Over winter break, two of Capital’s own traveled to two different, feuding Middle Eastern countries: Israel and Palestine. The oft-talked about conflict floods news channels, but it can be a rare opportunity to experience the politically tense land first-hand. Austin Reid, junior, traveled to Israel on a Birthright trip, and Alex Anderson, sophomore, traveled to Palestine to teach English. Continue reading to hear their stories.


Rarely is anyone presented with the opportunity to visit a foreign country with around 40 people their age for free, so when I first heard about Birthright, I knew I had to apply.

For ten days, I found myself traveling all around Israel with 38 American students and recent college graduates, eight Israelis, and three professional staff members.

Coming from Capital, where for all intents and purposes I am the de facto face of Judaism, to an area where, for the first time in my life, I found myself in the majority as a Jew was very liberating.

For ten days I was free from the almost daily questions and comments I encounter about Judaism and from the micro-aggressions and attitudes many students on this campus, sometimes perhaps unintentionally, present towards Jews.

For ten days I finally felt like a normal person.

I also was amazed by how much I had in common with the Israelis who joined our tour bus halfway through the trip. We all watched the same TV shows, listened to the same music, and had similar taste in dress. At times, I could have thought that these peers were just additional OSU students who joined the tour late.

Yet there were some differences between us. Sadly, my new friends could not be university students at this time in their life. While I had the ability to directly enroll in college, these young Israelis were drafted into the army right after high school.

In addition to learning we shared the same taste in music, I also heard what it is like to rescue a family from a house hit by rocket fire sent by militants in Gaza. I heard about friends and family who were lost in terrorist attacks.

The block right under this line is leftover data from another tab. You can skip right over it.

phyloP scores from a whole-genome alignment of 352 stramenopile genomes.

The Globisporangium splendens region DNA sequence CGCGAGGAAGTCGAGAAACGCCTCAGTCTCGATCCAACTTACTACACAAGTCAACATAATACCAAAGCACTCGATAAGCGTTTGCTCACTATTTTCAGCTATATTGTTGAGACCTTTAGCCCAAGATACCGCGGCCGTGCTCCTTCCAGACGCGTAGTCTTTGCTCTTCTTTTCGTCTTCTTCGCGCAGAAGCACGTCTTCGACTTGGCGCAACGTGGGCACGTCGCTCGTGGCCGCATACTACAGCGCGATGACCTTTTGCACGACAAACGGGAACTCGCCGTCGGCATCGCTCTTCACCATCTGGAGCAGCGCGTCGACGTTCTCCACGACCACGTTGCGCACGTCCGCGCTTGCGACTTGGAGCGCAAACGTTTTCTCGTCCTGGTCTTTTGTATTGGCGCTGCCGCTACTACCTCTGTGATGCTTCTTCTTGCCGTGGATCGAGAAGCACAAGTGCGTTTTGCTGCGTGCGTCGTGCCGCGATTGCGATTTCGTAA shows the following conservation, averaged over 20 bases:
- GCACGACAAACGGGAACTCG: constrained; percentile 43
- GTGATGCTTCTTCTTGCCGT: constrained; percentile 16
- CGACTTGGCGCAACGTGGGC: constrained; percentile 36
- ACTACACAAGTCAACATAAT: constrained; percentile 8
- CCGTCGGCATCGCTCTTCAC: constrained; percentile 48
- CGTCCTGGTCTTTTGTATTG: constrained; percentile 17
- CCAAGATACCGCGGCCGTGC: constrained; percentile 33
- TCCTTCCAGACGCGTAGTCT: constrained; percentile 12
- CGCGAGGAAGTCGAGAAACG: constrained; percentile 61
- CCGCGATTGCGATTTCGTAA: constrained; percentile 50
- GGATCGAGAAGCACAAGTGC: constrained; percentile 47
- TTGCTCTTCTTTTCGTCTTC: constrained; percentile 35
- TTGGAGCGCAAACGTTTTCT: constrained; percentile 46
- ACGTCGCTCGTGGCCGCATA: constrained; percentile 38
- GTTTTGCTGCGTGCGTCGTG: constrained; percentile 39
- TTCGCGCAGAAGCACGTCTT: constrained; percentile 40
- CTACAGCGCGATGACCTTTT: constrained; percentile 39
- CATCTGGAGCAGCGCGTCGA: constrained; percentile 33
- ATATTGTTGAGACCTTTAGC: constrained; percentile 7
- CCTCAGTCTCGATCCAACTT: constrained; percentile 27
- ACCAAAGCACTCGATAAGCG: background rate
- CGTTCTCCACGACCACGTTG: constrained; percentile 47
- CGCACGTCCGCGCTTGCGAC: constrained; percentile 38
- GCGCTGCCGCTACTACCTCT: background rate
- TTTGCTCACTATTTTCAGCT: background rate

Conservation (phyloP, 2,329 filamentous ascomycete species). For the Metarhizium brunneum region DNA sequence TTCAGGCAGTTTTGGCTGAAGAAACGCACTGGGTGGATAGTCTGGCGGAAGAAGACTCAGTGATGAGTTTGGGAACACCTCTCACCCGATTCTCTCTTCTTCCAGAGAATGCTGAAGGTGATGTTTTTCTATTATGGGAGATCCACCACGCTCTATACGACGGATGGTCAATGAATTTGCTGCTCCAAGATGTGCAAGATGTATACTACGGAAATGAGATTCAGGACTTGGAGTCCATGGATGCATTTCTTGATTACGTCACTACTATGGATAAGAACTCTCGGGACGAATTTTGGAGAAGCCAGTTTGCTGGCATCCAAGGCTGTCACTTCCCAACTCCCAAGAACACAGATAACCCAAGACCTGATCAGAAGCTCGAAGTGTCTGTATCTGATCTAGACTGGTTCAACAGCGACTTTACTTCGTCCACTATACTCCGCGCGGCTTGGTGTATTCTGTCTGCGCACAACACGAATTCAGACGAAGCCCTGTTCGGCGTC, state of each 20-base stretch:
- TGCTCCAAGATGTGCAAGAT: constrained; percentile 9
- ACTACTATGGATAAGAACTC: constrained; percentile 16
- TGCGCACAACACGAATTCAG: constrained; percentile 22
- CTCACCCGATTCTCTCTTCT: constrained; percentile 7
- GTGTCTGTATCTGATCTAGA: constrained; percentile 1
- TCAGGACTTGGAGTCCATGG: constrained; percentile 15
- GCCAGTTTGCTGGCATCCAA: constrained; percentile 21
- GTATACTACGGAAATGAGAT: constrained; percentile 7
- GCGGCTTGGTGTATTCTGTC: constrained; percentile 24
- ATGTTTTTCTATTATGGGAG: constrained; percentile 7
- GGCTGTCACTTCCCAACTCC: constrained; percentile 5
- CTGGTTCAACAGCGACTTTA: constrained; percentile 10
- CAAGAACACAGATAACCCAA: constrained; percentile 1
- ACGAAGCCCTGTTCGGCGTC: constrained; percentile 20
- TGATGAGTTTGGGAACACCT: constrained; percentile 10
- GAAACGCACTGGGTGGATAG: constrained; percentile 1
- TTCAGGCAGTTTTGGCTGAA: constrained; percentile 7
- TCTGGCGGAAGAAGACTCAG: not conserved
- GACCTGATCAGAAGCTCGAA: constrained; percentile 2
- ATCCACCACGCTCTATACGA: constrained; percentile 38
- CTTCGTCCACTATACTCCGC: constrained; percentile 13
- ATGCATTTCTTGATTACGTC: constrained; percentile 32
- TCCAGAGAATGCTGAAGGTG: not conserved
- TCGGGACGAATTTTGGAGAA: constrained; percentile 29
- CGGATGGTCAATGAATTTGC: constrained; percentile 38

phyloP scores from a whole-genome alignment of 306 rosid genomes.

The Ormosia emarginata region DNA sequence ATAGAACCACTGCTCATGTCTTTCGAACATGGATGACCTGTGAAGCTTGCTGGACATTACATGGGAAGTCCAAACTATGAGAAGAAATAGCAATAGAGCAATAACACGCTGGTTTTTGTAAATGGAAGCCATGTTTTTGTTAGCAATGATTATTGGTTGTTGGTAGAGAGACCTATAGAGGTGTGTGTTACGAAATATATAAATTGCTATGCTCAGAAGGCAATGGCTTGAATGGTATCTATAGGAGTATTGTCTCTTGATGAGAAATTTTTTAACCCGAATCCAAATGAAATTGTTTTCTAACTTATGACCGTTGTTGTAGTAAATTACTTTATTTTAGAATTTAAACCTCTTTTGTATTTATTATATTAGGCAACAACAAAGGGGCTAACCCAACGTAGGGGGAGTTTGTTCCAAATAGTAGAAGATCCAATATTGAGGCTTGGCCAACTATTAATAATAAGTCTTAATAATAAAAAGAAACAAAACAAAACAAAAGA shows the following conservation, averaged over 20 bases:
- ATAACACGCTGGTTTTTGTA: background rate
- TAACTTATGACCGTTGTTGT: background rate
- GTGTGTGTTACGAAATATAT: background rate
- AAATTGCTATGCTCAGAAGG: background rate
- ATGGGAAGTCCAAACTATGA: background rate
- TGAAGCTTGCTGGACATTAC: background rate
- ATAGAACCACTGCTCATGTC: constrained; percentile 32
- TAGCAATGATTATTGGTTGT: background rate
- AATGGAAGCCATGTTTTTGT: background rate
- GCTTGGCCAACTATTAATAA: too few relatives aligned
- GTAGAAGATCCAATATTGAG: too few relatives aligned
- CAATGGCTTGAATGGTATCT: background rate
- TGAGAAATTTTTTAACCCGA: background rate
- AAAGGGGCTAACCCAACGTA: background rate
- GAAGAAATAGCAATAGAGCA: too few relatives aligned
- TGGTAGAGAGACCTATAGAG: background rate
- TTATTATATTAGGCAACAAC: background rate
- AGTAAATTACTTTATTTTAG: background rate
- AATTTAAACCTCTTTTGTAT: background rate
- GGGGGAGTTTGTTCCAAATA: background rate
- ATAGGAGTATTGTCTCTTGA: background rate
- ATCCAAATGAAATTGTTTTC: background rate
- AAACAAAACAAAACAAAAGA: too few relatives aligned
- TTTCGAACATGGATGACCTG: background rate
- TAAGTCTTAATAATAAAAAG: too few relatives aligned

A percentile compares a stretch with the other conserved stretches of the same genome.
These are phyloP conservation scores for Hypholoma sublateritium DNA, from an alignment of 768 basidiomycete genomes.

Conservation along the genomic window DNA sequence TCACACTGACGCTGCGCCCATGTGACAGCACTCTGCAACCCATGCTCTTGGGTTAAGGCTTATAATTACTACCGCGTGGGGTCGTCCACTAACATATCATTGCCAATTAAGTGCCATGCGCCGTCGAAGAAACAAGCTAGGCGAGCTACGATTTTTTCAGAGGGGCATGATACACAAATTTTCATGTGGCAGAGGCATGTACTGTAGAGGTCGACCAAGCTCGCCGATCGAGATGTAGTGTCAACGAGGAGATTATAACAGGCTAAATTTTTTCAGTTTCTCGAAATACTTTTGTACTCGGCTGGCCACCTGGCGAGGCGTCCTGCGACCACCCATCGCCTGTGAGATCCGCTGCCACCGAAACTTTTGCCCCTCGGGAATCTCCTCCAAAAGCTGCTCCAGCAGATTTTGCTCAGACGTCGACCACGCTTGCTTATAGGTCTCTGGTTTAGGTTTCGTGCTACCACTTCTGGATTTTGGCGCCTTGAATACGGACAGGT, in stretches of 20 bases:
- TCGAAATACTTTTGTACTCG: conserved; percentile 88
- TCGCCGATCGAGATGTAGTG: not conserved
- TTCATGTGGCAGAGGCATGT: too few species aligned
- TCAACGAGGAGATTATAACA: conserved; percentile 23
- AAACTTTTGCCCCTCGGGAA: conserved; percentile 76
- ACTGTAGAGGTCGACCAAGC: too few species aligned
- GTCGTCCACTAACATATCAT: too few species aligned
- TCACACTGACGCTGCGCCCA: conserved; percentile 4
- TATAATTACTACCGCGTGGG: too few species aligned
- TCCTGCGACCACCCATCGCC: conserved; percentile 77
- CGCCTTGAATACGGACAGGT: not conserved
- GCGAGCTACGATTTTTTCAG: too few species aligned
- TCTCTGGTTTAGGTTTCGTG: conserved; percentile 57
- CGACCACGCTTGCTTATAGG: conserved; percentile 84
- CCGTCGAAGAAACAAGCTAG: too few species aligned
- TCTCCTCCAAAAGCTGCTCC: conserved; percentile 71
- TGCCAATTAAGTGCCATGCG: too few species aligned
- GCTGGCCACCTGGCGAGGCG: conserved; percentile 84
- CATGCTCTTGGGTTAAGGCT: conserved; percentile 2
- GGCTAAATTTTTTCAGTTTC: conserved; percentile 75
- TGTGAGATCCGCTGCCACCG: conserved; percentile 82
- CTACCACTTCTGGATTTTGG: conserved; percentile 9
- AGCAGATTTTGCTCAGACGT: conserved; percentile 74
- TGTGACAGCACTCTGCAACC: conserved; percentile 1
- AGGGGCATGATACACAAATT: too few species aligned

I also experienced many amazing new sights and senses, ranging from the first modern Hebrew city, Tel Aviv, to ancient Roman ruins, to the empty expanses of the Negev desert. I was surprised that a country roughly the same size as New Jersey could possess so many contrasting environments.

High-end malls could be found within blocks of traditional markets. Modern, eco-friendly cars flew by on roads, and large solar power plants alongside nomadic Bedouin encampments could be seen from the highways.

Within minutes, one could pass by a Christian pilgrimage group and Orthodox Jews asking passersby to wrap tefillin, all while hearing the Islamic call to prayer sound from nearby mosques. I even saw advertisements for drag shows and LGBTQ pride flags flying from city balconies.

I saw true wonders, such as fertile farms blossoming straight out of the rocky desert, but I also observed signs that suggested the hostile neighborhood Israel finds itself in.

From the Golan, where yellow signs reading “Warning Mines” told of entombed relics of Syrian occupation, to bomb shelters in rural Negev villages, it was clear that as peaceful as Israel seemed, threats of danger were not far off.

This is not to say I felt scared to be in Israel at any point. On the contrary, I have never felt safer. Never have I been in a place where the people were filled with so much confidence, warmth, and positivity.

I hope to return to Israel this summer. For those students who are also looking to experience what Israel is truly like for themselves, many programs, including free or heavily subsidized tours, are available.

Jewish students in particular should make a special point to seek out program options. Those looking for more information can contact Austin Reid at areid2@capital.edu